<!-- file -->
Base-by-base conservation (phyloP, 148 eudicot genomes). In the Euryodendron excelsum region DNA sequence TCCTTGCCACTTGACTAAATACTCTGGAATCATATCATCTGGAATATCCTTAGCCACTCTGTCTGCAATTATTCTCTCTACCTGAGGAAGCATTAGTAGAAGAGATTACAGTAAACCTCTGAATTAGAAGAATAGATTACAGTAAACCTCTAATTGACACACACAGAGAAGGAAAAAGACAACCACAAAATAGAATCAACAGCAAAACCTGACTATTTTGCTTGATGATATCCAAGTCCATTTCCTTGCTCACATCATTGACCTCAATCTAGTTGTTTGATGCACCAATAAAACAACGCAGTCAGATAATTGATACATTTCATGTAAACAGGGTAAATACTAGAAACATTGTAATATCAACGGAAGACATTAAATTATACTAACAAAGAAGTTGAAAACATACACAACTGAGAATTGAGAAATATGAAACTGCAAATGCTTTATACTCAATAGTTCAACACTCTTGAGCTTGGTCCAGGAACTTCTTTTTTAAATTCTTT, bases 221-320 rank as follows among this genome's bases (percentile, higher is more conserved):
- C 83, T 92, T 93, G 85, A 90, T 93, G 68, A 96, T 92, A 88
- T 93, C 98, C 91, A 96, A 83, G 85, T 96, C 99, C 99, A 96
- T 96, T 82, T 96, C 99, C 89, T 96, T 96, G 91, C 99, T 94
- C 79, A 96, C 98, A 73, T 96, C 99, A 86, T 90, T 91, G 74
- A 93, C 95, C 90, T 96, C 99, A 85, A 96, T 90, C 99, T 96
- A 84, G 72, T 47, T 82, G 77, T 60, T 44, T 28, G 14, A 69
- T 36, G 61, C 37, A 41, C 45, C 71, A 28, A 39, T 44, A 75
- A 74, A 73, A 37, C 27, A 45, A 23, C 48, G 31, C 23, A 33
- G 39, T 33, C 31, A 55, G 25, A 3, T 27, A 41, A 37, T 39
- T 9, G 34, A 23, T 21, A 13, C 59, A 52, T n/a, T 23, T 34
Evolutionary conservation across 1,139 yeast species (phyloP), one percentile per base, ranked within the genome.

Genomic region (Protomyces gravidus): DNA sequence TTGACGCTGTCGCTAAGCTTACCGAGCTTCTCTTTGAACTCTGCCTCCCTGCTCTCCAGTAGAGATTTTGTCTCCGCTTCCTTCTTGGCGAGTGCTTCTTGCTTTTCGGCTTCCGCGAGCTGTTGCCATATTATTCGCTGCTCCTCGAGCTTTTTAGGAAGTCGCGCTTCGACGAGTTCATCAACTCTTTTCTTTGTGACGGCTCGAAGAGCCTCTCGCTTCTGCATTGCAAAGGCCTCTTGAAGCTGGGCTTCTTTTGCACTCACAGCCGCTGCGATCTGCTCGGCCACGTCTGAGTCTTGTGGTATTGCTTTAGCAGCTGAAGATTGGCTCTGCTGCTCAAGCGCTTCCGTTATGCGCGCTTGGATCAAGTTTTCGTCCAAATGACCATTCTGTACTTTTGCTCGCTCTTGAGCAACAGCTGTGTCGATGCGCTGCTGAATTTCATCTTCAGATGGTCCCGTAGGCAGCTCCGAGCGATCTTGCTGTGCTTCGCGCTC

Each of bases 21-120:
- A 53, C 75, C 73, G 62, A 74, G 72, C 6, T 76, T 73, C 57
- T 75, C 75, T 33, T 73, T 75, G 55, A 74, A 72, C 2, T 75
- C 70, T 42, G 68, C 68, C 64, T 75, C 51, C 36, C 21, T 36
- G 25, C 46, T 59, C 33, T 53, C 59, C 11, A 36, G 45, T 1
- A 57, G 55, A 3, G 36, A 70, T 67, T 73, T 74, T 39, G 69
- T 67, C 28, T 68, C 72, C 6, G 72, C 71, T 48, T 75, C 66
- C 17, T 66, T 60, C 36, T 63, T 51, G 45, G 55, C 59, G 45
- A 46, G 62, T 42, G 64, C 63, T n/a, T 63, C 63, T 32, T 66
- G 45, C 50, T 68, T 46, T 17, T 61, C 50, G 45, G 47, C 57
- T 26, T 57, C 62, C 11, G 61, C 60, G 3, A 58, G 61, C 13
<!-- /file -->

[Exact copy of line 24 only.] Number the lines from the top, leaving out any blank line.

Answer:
- T 26, T 57, C 62, C 11, G 61, C 60, G 3, A 58, G 61, C 13